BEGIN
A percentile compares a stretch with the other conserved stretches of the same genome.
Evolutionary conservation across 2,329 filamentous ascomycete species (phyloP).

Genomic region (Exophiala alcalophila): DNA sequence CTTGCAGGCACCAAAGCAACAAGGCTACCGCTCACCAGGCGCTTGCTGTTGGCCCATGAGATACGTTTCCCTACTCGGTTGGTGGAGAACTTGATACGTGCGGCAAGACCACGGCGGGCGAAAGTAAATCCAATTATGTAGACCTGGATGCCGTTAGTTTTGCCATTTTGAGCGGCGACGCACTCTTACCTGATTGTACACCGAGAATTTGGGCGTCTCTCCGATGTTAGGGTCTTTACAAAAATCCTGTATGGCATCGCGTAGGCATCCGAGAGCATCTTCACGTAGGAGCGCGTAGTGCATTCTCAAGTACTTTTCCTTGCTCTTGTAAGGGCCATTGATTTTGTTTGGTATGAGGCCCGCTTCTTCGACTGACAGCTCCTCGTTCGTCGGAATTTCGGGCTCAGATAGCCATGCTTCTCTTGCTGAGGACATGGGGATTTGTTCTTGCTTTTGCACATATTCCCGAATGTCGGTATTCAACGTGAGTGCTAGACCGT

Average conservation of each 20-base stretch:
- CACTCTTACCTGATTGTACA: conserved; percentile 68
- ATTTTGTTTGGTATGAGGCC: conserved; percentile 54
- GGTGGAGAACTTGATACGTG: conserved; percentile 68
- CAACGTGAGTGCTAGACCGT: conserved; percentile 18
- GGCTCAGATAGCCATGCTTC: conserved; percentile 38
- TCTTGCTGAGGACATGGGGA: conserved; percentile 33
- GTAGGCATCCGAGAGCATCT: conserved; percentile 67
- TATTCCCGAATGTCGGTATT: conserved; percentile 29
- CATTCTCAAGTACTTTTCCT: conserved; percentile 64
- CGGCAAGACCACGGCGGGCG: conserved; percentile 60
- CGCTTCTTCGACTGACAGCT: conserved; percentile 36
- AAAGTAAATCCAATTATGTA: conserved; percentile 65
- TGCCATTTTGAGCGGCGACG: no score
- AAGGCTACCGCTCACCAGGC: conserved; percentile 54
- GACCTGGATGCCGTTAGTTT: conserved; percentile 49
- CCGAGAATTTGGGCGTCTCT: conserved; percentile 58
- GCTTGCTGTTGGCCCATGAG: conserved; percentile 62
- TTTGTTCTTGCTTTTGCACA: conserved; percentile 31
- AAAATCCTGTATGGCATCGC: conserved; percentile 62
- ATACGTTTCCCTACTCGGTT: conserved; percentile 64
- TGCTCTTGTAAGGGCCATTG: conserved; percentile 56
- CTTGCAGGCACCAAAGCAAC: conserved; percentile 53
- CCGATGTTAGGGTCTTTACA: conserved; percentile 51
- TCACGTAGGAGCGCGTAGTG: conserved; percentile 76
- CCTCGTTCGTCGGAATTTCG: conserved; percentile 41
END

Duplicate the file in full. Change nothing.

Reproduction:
A percentile compares a stretch with the other conserved stretches of the same genome.
Evolutionary conservation across 2,329 filamentous ascomycete species (phyloP).

Genomic region (Exophiala alcalophila): DNA sequence CTTGCAGGCACCAAAGCAACAAGGCTACCGCTCACCAGGCGCTTGCTGTTGGCCCATGAGATACGTTTCCCTACTCGGTTGGTGGAGAACTTGATACGTGCGGCAAGACCACGGCGGGCGAAAGTAAATCCAATTATGTAGACCTGGATGCCGTTAGTTTTGCCATTTTGAGCGGCGACGCACTCTTACCTGATTGTACACCGAGAATTTGGGCGTCTCTCCGATGTTAGGGTCTTTACAAAAATCCTGTATGGCATCGCGTAGGCATCCGAGAGCATCTTCACGTAGGAGCGCGTAGTGCATTCTCAAGTACTTTTCCTTGCTCTTGTAAGGGCCATTGATTTTGTTTGGTATGAGGCCCGCTTCTTCGACTGACAGCTCCTCGTTCGTCGGAATTTCGGGCTCAGATAGCCATGCTTCTCTTGCTGAGGACATGGGGATTTGTTCTTGCTTTTGCACATATTCCCGAATGTCGGTATTCAACGTGAGTGCTAGACCGT

Average conservation of each 20-base stretch:
- CACTCTTACCTGATTGTACA: conserved; percentile 68
- ATTTTGTTTGGTATGAGGCC: conserved; percentile 54
- GGTGGAGAACTTGATACGTG: conserved; percentile 68
- CAACGTGAGTGCTAGACCGT: conserved; percentile 18
- GGCTCAGATAGCCATGCTTC: conserved; percentile 38
- TCTTGCTGAGGACATGGGGA: conserved; percentile 33
- GTAGGCATCCGAGAGCATCT: conserved; percentile 67
- TATTCCCGAATGTCGGTATT: conserved; percentile 29
- CATTCTCAAGTACTTTTCCT: conserved; percentile 64
- CGGCAAGACCACGGCGGGCG: conserved; percentile 60
- CGCTTCTTCGACTGACAGCT: conserved; percentile 36
- AAAGTAAATCCAATTATGTA: conserved; percentile 65
- TGCCATTTTGAGCGGCGACG: no score
- AAGGCTACCGCTCACCAGGC: conserved; percentile 54
- GACCTGGATGCCGTTAGTTT: conserved; percentile 49
- CCGAGAATTTGGGCGTCTCT: conserved; percentile 58
- GCTTGCTGTTGGCCCATGAG: conserved; percentile 62
- TTTGTTCTTGCTTTTGCACA: conserved; percentile 31
- AAAATCCTGTATGGCATCGC: conserved; percentile 62
- ATACGTTTCCCTACTCGGTT: conserved; percentile 64
- TGCTCTTGTAAGGGCCATTG: conserved; percentile 56
- CTTGCAGGCACCAAAGCAAC: conserved; percentile 53
- CCGATGTTAGGGTCTTTACA: conserved; percentile 51
- TCACGTAGGAGCGCGTAGTG: conserved; percentile 76
- CCTCGTTCGTCGGAATTTCG: conserved; percentile 41